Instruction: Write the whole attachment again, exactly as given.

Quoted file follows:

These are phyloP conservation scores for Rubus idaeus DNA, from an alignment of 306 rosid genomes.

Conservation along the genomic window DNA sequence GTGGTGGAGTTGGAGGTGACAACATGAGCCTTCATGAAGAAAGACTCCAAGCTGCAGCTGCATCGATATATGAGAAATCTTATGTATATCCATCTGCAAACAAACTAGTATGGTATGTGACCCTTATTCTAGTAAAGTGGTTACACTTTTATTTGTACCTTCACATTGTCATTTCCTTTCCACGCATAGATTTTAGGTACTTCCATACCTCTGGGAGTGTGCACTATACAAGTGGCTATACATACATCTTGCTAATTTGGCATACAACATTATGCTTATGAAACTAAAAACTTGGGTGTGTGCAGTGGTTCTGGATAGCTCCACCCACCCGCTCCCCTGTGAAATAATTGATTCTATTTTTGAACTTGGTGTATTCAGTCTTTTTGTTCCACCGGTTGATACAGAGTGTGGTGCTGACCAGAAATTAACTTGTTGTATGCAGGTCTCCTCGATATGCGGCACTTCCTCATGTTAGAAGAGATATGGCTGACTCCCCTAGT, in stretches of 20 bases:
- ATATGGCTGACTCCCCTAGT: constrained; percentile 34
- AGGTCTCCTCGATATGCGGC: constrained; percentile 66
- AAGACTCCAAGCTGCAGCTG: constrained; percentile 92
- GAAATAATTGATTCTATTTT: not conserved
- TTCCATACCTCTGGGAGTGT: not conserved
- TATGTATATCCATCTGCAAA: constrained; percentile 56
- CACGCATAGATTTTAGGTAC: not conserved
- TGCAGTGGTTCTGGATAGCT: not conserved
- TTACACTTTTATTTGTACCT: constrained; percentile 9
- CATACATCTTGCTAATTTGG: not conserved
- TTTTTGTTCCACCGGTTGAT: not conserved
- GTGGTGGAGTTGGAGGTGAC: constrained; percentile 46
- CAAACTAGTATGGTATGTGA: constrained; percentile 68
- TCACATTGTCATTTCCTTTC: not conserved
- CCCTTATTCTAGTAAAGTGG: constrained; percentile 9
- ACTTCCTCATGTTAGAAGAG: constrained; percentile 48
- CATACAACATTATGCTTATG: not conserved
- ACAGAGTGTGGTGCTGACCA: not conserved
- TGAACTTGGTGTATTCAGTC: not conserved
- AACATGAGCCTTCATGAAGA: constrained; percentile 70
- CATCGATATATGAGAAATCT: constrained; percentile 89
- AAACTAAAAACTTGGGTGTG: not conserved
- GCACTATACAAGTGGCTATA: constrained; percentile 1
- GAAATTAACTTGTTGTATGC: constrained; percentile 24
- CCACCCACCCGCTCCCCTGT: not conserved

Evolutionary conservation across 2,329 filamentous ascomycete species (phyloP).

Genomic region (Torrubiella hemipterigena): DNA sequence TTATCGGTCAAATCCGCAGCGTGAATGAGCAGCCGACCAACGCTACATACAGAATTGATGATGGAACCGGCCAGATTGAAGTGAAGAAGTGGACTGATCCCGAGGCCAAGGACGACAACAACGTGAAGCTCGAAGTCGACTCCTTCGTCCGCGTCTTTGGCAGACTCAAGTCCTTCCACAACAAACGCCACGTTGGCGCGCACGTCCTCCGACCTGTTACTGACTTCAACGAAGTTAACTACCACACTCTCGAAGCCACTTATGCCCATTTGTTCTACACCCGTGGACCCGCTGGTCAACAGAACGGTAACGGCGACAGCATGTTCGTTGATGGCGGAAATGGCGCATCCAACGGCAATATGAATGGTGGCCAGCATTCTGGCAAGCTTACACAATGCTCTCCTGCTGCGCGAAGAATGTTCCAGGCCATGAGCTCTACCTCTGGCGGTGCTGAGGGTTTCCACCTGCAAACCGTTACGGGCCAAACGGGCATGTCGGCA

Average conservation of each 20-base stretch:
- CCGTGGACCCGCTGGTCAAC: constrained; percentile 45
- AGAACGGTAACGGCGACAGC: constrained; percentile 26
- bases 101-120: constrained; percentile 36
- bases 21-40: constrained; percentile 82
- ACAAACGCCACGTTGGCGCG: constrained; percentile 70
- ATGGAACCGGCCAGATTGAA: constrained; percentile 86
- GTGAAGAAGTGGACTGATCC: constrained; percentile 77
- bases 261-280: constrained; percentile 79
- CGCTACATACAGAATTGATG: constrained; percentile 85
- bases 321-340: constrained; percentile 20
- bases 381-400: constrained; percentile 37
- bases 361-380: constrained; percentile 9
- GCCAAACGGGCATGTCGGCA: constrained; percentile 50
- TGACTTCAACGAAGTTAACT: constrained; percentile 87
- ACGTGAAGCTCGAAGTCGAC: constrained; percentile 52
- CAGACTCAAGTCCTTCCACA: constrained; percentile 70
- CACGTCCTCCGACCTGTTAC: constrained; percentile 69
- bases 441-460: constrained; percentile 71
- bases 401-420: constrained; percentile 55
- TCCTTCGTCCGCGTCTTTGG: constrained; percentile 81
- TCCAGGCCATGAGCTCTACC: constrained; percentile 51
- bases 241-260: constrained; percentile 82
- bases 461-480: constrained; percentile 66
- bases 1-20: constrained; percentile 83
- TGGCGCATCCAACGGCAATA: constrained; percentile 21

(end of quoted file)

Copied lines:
These are phyloP conservation scores for Rubus idaeus DNA, from an alignment of 306 rosid genomes.

Conservation along the genomic window DNA sequence GTGGTGGAGTTGGAGGTGACAACATGAGCCTTCATGAAGAAAGACTCCAAGCTGCAGCTGCATCGATATATGAGAAATCTTATGTATATCCATCTGCAAACAAACTAGTATGGTATGTGACCCTTATTCTAGTAAAGTGGTTACACTTTTATTTGTACCTTCACATTGTCATTTCCTTTCCACGCATAGATTTTAGGTACTTCCATACCTCTGGGAGTGTGCACTATACAAGTGGCTATACATACATCTTGCTAATTTGGCATACAACATTATGCTTATGAAACTAAAAACTTGGGTGTGTGCAGTGGTTCTGGATAGCTCCACCCACCCGCTCCCCTGTGAAATAATTGATTCTATTTTTGAACTTGGTGTATTCAGTCTTTTTGTTCCACCGGTTGATACAGAGTGTGGTGCTGACCAGAAATTAACTTGTTGTATGCAGGTCTCCTCGATATGCGGCACTTCCTCATGTTAGAAGAGATATGGCTGACTCCCCTAGT, in stretches of 20 bases:
- ATATGGCTGACTCCCCTAGT: constrained; percentile 34
- AGGTCTCCTCGATATGCGGC: constrained; percentile 66
- AAGACTCCAAGCTGCAGCTG: constrained; percentile 92
- GAAATAATTGATTCTATTTT: not conserved
- TTCCATACCTCTGGGAGTGT: not conserved
- TATGTATATCCATCTGCAAA: constrained; percentile 56
- CACGCATAGATTTTAGGTAC: not conserved
- TGCAGTGGTTCTGGATAGCT: not conserved
- TTACACTTTTATTTGTACCT: constrained; percentile 9
- CATACATCTTGCTAATTTGG: not conserved
- TTTTTGTTCCACCGGTTGAT: not conserved
- GTGGTGGAGTTGGAGGTGAC: constrained; percentile 46
- CAAACTAGTATGGTATGTGA: constrained; percentile 68
- TCACATTGTCATTTCCTTTC: not conserved
- CCCTTATTCTAGTAAAGTGG: constrained; percentile 9
- ACTTCCTCATGTTAGAAGAG: constrained; percentile 48
- CATACAACATTATGCTTATG: not conserved
- ACAGAGTGTGGTGCTGACCA: not conserved
- TGAACTTGGTGTATTCAGTC: not conserved
- AACATGAGCCTTCATGAAGA: constrained; percentile 70
- CATCGATATATGAGAAATCT: constrained; percentile 89
- AAACTAAAAACTTGGGTGTG: not conserved
- GCACTATACAAGTGGCTATA: constrained; percentile 1
- GAAATTAACTTGTTGTATGC: constrained; percentile 24
- CCACCCACCCGCTCCCCTGT: not conserved

Evolutionary conservation across 2,329 filamentous ascomycete species (phyloP).

Genomic region (Torrubiella hemipterigena): DNA sequence TTATCGGTCAAATCCGCAGCGTGAATGAGCAGCCGACCAACGCTACATACAGAATTGATGATGGAACCGGCCAGATTGAAGTGAAGAAGTGGACTGATCCCGAGGCCAAGGACGACAACAACGTGAAGCTCGAAGTCGACTCCTTCGTCCGCGTCTTTGGCAGACTCAAGTCCTTCCACAACAAACGCCACGTTGGCGCGCACGTCCTCCGACCTGTTACTGACTTCAACGAAGTTAACTACCACACTCTCGAAGCCACTTATGCCCATTTGTTCTACACCCGTGGACCCGCTGGTCAACAGAACGGTAACGGCGACAGCATGTTCGTTGATGGCGGAAATGGCGCATCCAACGGCAATATGAATGGTGGCCAGCATTCTGGCAAGCTTACACAATGCTCTCCTGCTGCGCGAAGAATGTTCCAGGCCATGAGCTCTACCTCTGGCGGTGCTGAGGGTTTCCACCTGCAAACCGTTACGGGCCAAACGGGCATGTCGGCA

Average conservation of each 20-base stretch:
- CCGTGGACCCGCTGGTCAAC: constrained; percentile 45
- AGAACGGTAACGGCGACAGC: constrained; percentile 26
- bases 101-120: constrained; percentile 36
- bases 21-40: constrained; percentile 82
- ACAAACGCCACGTTGGCGCG: constrained; percentile 70
- ATGGAACCGGCCAGATTGAA: constrained; percentile 86
- GTGAAGAAGTGGACTGATCC: constrained; percentile 77
- bases 261-280: constrained; percentile 79
- CGCTACATACAGAATTGATG: constrained; percentile 85
- bases 321-340: constrained; percentile 20
- bases 381-400: constrained; percentile 37
- bases 361-380: constrained; percentile 9
- GCCAAACGGGCATGTCGGCA: constrained; percentile 50
- TGACTTCAACGAAGTTAACT: constrained; percentile 87
- ACGTGAAGCTCGAAGTCGAC: constrained; percentile 52
- CAGACTCAAGTCCTTCCACA: constrained; percentile 70
- CACGTCCTCCGACCTGTTAC: constrained; percentile 69
- bases 441-460: constrained; percentile 71
- bases 401-420: constrained; percentile 55
- TCCTTCGTCCGCGTCTTTGG: constrained; percentile 81
- TCCAGGCCATGAGCTCTACC: constrained; percentile 51
- bases 241-260: constrained; percentile 82
- bases 461-480: constrained; percentile 66
- bases 1-20: constrained; percentile 83
- TGGCGCATCCAACGGCAATA: constrained; percentile 21